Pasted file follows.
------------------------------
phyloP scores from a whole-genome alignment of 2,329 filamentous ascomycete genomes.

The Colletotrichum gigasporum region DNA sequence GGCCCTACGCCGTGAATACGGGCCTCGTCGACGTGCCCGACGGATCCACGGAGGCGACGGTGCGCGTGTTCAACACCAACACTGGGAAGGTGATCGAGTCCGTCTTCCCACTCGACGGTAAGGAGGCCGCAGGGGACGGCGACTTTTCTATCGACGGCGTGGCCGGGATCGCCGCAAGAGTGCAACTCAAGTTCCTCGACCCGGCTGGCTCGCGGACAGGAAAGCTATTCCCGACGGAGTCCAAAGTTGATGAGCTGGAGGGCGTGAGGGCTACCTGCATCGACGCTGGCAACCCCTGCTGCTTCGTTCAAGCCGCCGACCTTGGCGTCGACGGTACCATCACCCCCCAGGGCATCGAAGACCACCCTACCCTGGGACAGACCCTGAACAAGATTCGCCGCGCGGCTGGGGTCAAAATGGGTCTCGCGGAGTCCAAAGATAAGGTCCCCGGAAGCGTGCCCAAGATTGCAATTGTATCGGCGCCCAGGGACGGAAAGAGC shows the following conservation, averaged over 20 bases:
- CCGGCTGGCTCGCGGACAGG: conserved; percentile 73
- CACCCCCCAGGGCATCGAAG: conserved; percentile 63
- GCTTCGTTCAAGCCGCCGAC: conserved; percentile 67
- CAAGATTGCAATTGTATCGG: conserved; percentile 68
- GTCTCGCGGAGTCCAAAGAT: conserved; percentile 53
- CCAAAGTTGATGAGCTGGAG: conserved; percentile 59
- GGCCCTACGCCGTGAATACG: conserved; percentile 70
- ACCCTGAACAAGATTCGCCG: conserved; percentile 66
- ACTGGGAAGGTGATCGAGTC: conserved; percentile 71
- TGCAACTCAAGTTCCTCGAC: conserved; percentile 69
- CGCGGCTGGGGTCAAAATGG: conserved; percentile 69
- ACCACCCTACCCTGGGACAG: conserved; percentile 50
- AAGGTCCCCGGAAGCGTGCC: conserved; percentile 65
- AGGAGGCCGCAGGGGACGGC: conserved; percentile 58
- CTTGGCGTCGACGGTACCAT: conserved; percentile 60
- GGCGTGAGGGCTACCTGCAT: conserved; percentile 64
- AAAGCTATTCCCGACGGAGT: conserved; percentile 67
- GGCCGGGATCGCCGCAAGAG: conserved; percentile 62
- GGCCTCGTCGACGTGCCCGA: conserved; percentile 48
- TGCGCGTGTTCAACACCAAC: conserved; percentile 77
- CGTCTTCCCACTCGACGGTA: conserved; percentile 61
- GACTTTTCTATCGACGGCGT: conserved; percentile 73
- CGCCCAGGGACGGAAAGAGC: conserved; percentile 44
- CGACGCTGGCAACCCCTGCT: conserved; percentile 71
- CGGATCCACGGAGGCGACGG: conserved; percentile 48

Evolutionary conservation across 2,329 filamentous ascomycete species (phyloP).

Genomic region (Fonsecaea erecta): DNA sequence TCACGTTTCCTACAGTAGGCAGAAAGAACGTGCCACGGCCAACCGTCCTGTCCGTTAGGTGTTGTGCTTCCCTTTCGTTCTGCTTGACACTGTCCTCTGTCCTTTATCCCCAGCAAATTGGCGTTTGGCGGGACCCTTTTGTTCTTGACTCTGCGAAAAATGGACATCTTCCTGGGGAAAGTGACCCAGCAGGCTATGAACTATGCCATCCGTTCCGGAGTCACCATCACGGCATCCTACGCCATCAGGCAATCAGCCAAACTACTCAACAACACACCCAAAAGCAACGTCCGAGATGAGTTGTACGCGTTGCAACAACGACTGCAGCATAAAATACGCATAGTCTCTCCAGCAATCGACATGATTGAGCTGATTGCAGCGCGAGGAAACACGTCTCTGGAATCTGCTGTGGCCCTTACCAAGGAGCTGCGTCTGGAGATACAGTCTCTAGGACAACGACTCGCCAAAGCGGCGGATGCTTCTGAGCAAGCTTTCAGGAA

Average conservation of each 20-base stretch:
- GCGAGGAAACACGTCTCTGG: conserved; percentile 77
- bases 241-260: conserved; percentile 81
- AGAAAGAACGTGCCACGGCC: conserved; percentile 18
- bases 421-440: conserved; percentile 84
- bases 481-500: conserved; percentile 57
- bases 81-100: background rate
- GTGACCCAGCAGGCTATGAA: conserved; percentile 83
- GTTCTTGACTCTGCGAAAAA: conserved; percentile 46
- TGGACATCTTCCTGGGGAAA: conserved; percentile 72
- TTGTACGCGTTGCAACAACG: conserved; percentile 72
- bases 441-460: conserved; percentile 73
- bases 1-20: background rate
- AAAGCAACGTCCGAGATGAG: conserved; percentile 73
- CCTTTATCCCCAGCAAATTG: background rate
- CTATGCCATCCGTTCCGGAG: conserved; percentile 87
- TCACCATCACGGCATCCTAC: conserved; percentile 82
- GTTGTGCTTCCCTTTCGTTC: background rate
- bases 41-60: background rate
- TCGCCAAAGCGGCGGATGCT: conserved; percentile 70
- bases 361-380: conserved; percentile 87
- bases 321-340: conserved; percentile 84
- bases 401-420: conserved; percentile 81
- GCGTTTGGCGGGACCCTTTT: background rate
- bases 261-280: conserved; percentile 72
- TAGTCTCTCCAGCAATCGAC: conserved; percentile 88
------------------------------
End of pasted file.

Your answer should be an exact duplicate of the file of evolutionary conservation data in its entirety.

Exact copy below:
phyloP scores from a whole-genome alignment of 2,329 filamentous ascomycete genomes.

The Colletotrichum gigasporum region DNA sequence GGCCCTACGCCGTGAATACGGGCCTCGTCGACGTGCCCGACGGATCCACGGAGGCGACGGTGCGCGTGTTCAACACCAACACTGGGAAGGTGATCGAGTCCGTCTTCCCACTCGACGGTAAGGAGGCCGCAGGGGACGGCGACTTTTCTATCGACGGCGTGGCCGGGATCGCCGCAAGAGTGCAACTCAAGTTCCTCGACCCGGCTGGCTCGCGGACAGGAAAGCTATTCCCGACGGAGTCCAAAGTTGATGAGCTGGAGGGCGTGAGGGCTACCTGCATCGACGCTGGCAACCCCTGCTGCTTCGTTCAAGCCGCCGACCTTGGCGTCGACGGTACCATCACCCCCCAGGGCATCGAAGACCACCCTACCCTGGGACAGACCCTGAACAAGATTCGCCGCGCGGCTGGGGTCAAAATGGGTCTCGCGGAGTCCAAAGATAAGGTCCCCGGAAGCGTGCCCAAGATTGCAATTGTATCGGCGCCCAGGGACGGAAAGAGC shows the following conservation, averaged over 20 bases:
- CCGGCTGGCTCGCGGACAGG: conserved; percentile 73
- CACCCCCCAGGGCATCGAAG: conserved; percentile 63
- GCTTCGTTCAAGCCGCCGAC: conserved; percentile 67
- CAAGATTGCAATTGTATCGG: conserved; percentile 68
- GTCTCGCGGAGTCCAAAGAT: conserved; percentile 53
- CCAAAGTTGATGAGCTGGAG: conserved; percentile 59
- GGCCCTACGCCGTGAATACG: conserved; percentile 70
- ACCCTGAACAAGATTCGCCG: conserved; percentile 66
- ACTGGGAAGGTGATCGAGTC: conserved; percentile 71
- TGCAACTCAAGTTCCTCGAC: conserved; percentile 69
- CGCGGCTGGGGTCAAAATGG: conserved; percentile 69
- ACCACCCTACCCTGGGACAG: conserved; percentile 50
- AAGGTCCCCGGAAGCGTGCC: conserved; percentile 65
- AGGAGGCCGCAGGGGACGGC: conserved; percentile 58
- CTTGGCGTCGACGGTACCAT: conserved; percentile 60
- GGCGTGAGGGCTACCTGCAT: conserved; percentile 64
- AAAGCTATTCCCGACGGAGT: conserved; percentile 67
- GGCCGGGATCGCCGCAAGAG: conserved; percentile 62
- GGCCTCGTCGACGTGCCCGA: conserved; percentile 48
- TGCGCGTGTTCAACACCAAC: conserved; percentile 77
- CGTCTTCCCACTCGACGGTA: conserved; percentile 61
- GACTTTTCTATCGACGGCGT: conserved; percentile 73
- CGCCCAGGGACGGAAAGAGC: conserved; percentile 44
- CGACGCTGGCAACCCCTGCT: conserved; percentile 71
- CGGATCCACGGAGGCGACGG: conserved; percentile 48

Evolutionary conservation across 2,329 filamentous ascomycete species (phyloP).

Genomic region (Fonsecaea erecta): DNA sequence TCACGTTTCCTACAGTAGGCAGAAAGAACGTGCCACGGCCAACCGTCCTGTCCGTTAGGTGTTGTGCTTCCCTTTCGTTCTGCTTGACACTGTCCTCTGTCCTTTATCCCCAGCAAATTGGCGTTTGGCGGGACCCTTTTGTTCTTGACTCTGCGAAAAATGGACATCTTCCTGGGGAAAGTGACCCAGCAGGCTATGAACTATGCCATCCGTTCCGGAGTCACCATCACGGCATCCTACGCCATCAGGCAATCAGCCAAACTACTCAACAACACACCCAAAAGCAACGTCCGAGATGAGTTGTACGCGTTGCAACAACGACTGCAGCATAAAATACGCATAGTCTCTCCAGCAATCGACATGATTGAGCTGATTGCAGCGCGAGGAAACACGTCTCTGGAATCTGCTGTGGCCCTTACCAAGGAGCTGCGTCTGGAGATACAGTCTCTAGGACAACGACTCGCCAAAGCGGCGGATGCTTCTGAGCAAGCTTTCAGGAA

Average conservation of each 20-base stretch:
- GCGAGGAAACACGTCTCTGG: conserved; percentile 77
- bases 241-260: conserved; percentile 81
- AGAAAGAACGTGCCACGGCC: conserved; percentile 18
- bases 421-440: conserved; percentile 84
- bases 481-500: conserved; percentile 57
- bases 81-100: background rate
- GTGACCCAGCAGGCTATGAA: conserved; percentile 83
- GTTCTTGACTCTGCGAAAAA: conserved; percentile 46
- TGGACATCTTCCTGGGGAAA: conserved; percentile 72
- TTGTACGCGTTGCAACAACG: conserved; percentile 72
- bases 441-460: conserved; percentile 73
- bases 1-20: background rate
- AAAGCAACGTCCGAGATGAG: conserved; percentile 73
- CCTTTATCCCCAGCAAATTG: background rate
- CTATGCCATCCGTTCCGGAG: conserved; percentile 87
- TCACCATCACGGCATCCTAC: conserved; percentile 82
- GTTGTGCTTCCCTTTCGTTC: background rate
- bases 41-60: background rate
- TCGCCAAAGCGGCGGATGCT: conserved; percentile 70
- bases 361-380: conserved; percentile 87
- bases 321-340: conserved; percentile 84
- bases 401-420: conserved; percentile 81
- GCGTTTGGCGGGACCCTTTT: background rate
- bases 261-280: conserved; percentile 72
- TAGTCTCTCCAGCAATCGAC: conserved; percentile 88